Biographies of Speakers:
Lawrence Bloom is Executive Chairman of Bhairavi Energy. His current activities also include Chairman of the UN Environmental Programme, Green Economy Initiative, Green Cities, and Buildings and Transport Council. He was the first Chairman of the World Economic Forum, Davos, Global Agenda Council on Urban Management and is currently an Alumnas of the whole network of Global Agenda Councils. He is a Vice Chair of the Climate Prosperity Alliance, a Senior Fellow and member of the Board of Directors of Global Urban Development, Co-Chair of the GUD program committee on Generating Sustainable Economic Development, and Vice Chairman of Climate Prosperity Strategies LLC. He is also an advisor to the Sustainable Technologies Development Foundation and a Member of the Jury of the Globe Award for Sustainable Cities, held annually in Stockholm, Sweden.
Prof. Lord Bhikhu Parekh is a fellow of the Royal Society of Arts and of the Academy of the Learned Societies for Social Sciences and a Professor of Political Philosophy at the University of Westminster. Lord Parekh was chair of the Runnymede Commission on the Future of Multi-Ethnic Britain (1998-2000), whose report, The Future of Multi-Ethnic Britain, was published in 2000. His main academic interests include political philosophy, the history of political thought, social theory, ancient and modern Indian political thought, and the philosophy of ethnic relations.
Professor Parekh is the author of Rethinking Multiculturalism: Cultural Diversity and Political Theory (2000); Gandhi (2001); Colonialism, Tradition and Reform (1999); Gandhi's Political Philosophy (1989); Contemporary Political Thinkers (1982); Karl Marx's Theory of Ideology (1981); and Hannah Arendt and the Search for a New Political Philosophy (1981).
Lord Parekh has received many awards throughout his career: the Sir Isaiah Berlin Prize for lifetime contribution to political philosophy by the Political Studies Association (2002); the Distinguished Global Thinker Award by the India International Centre Delhi (2006); the Inderdependence Prize from the Campaign for Democracy (New York, 2006), and the Padma Bhushan honours in the 2007 Indian Republic Day Honours list.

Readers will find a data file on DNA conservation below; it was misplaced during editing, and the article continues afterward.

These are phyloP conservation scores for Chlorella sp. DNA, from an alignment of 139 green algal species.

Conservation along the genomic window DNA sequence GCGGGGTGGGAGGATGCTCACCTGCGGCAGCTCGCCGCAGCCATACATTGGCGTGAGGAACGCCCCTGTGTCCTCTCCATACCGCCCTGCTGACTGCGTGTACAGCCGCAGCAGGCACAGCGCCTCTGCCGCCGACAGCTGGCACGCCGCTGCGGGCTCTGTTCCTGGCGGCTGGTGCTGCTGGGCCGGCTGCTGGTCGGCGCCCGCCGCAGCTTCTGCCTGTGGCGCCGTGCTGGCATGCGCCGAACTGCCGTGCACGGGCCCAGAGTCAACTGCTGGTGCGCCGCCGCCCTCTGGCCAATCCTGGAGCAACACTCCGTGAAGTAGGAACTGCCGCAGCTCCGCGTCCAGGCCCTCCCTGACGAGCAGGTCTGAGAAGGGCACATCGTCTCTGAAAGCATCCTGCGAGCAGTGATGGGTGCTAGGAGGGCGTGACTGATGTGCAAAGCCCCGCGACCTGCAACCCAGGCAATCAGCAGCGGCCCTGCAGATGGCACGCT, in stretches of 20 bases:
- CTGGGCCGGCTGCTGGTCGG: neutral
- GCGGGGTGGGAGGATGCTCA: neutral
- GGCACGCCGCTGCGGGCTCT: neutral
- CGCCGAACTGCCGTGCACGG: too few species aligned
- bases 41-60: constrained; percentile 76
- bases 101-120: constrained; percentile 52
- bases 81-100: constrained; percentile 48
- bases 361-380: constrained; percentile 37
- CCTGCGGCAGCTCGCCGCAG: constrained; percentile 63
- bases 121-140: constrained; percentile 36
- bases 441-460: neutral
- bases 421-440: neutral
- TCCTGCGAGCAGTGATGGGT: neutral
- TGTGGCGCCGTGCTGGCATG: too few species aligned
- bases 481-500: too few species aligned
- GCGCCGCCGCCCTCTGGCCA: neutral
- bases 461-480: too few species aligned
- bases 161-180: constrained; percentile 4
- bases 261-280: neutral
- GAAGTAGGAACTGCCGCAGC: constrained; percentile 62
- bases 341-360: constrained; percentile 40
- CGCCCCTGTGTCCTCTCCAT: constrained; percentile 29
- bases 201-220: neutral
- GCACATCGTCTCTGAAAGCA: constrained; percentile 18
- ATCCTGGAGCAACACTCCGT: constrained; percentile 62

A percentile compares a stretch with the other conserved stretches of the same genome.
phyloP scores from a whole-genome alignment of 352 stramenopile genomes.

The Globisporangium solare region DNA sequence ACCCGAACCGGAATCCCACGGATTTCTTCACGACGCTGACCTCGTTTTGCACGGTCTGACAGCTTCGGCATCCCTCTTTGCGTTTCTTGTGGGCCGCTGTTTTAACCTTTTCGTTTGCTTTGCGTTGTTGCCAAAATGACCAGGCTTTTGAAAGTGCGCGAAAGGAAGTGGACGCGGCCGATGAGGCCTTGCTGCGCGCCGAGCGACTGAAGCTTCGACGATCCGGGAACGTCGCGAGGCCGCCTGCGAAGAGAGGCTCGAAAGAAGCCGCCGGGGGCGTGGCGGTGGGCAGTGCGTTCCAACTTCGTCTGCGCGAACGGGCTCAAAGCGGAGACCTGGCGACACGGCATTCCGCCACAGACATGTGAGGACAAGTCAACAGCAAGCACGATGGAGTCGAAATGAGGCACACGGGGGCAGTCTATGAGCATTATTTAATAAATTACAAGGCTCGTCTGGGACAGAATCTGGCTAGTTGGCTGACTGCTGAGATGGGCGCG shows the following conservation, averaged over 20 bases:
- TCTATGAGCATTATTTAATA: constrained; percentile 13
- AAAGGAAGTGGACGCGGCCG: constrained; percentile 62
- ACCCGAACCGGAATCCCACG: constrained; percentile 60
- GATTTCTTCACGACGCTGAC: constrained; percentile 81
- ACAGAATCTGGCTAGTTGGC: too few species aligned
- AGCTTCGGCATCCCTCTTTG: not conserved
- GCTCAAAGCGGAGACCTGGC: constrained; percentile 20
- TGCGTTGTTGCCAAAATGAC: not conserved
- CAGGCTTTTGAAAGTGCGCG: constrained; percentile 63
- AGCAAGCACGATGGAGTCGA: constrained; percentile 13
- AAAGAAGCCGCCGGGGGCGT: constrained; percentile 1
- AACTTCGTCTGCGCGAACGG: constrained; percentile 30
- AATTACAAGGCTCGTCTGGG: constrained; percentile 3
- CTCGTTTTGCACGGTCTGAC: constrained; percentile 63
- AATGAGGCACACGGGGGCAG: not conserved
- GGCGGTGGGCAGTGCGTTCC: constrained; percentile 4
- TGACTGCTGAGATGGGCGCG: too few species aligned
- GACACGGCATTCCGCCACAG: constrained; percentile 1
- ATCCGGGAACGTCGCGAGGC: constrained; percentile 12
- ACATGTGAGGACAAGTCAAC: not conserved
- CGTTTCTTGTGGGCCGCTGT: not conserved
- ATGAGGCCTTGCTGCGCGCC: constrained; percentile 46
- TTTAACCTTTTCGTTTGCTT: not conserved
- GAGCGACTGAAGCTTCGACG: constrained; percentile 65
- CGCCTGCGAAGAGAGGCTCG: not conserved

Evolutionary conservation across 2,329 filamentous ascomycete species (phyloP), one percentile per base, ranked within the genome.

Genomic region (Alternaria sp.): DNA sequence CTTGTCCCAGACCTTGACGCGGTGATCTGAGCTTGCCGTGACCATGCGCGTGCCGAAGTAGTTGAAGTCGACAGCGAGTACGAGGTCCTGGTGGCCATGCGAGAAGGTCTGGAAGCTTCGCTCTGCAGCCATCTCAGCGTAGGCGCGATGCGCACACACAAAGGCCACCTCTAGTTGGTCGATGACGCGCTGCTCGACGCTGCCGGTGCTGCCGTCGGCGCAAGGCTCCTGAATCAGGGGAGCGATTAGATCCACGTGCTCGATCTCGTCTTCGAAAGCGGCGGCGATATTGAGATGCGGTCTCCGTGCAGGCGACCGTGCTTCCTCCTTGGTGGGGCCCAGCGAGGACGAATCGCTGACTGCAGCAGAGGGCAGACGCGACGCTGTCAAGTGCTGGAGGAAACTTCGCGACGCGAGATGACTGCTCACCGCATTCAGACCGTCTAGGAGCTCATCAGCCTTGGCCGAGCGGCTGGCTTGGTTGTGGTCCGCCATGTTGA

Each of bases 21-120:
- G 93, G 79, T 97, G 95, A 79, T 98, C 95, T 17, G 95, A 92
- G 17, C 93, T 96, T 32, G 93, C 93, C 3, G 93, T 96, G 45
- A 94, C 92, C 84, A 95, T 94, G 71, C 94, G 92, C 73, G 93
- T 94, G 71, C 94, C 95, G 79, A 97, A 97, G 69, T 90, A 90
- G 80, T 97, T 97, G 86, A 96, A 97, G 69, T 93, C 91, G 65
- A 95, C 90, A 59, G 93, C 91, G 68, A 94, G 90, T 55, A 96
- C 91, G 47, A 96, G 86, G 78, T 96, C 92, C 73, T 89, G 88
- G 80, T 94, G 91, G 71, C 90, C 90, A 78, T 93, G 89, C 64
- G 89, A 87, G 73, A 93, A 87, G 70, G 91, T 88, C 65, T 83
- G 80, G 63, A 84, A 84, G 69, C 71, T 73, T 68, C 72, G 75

Dr. Yong Cheon Song, is the Chairman of the Universal Peace Federation in Europe. He was born in South Korea where he joined the Unification Movement. He has served in Kenya. He was the Chairman of the Universal Peace Federation for the Oceania Region with overall responsibility for the Federation in: Australia, New Zealand, Fiji, Papua New Guinea, The Solomon Islands, Vanuatu, Fiji, Tonga, Tuvalu, Palau, Marshall Island and Micronesia. Chairman of The Universal Peace Federation for the European Region, with responsibility for the activities and development of the Federation in 36 European Nations. Guiding the Federation’s involvement in peace initiatives in The Balkans and European support for UPF’s Middle East Peace Initiative; regular European Leadership Conferences providing innovative approaches to peace-building; programmes supporting UN Days; Intercultural programmes; Interfaith dialogue and initiatives; developing national peace councils and the Ambassador for Peace initiative.
Jack Corley was born in Ireland in 1953 and joined the Unification Movement in 1973. For the next ten years he worked in various European countries until moving to the US in 1983. From 1998, he worked as an advisor to the Unification Movement in Asia travelling to 15 countries in South and Southeast Asia. In 1990 he moved to Moscow, and for the next 16 years worked in various capacities in the Eurasia Region, including vice president of the International Educational Foundation and Regional Secretary General of the Eurasian branch of the Universal Peace Federation. From 1994 he also worked extensively in the People’s Republic of China, travelling there dozens of times to coordinate programs on character education. In April 2006 he moved to the US, where he served as an Assistant Secretary General at the UPF headquarters in New York. In May 2009 he returned to Europe where he currently serves as the director of UPF Ireland as well as Chairman of UPF -UK and an Advisor to the European branch of UPF. Jack and his American wife Renee are the parents of one son.
Photos Courtesy of Gianni Raineri and Victoria Marsh